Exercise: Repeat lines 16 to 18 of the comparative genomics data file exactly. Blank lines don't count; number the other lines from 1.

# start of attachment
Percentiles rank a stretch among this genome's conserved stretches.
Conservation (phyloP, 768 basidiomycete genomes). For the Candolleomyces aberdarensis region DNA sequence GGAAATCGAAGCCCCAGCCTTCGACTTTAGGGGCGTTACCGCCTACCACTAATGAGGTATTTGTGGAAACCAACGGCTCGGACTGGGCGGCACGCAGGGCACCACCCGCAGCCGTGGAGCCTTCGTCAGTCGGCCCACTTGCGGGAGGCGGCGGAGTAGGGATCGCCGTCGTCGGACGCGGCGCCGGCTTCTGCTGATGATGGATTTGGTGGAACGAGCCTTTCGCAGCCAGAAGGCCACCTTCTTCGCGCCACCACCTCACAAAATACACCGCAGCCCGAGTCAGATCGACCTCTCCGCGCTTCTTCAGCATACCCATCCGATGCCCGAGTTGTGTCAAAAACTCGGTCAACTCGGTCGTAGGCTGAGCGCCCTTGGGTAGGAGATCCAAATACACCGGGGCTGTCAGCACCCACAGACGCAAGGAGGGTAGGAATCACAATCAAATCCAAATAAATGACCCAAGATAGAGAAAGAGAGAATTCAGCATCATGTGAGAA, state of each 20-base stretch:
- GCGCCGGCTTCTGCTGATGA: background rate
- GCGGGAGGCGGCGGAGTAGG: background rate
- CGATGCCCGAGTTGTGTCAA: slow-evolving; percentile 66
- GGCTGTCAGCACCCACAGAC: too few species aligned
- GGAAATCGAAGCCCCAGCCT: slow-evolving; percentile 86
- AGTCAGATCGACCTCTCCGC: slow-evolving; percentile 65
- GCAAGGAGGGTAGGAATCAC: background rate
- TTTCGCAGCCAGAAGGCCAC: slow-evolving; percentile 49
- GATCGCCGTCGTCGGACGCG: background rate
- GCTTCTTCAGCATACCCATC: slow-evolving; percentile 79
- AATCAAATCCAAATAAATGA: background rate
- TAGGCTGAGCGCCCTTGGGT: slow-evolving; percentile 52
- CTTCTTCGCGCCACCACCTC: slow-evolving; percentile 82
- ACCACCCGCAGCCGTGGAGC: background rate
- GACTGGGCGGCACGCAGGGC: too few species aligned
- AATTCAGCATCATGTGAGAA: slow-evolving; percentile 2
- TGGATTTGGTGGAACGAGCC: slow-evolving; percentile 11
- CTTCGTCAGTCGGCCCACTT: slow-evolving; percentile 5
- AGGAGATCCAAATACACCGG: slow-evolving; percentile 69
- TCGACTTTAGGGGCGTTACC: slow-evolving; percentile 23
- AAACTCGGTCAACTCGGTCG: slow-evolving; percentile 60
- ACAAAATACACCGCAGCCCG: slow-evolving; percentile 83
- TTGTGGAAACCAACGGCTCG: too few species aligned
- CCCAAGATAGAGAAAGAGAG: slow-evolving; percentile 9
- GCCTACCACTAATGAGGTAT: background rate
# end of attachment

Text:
- ACCACCCGCAGCCGTGGAGC: background rate
- GACTGGGCGGCACGCAGGGC: too few species aligned
- AATTCAGCATCATGTGAGAA: slow-evolving; percentile 2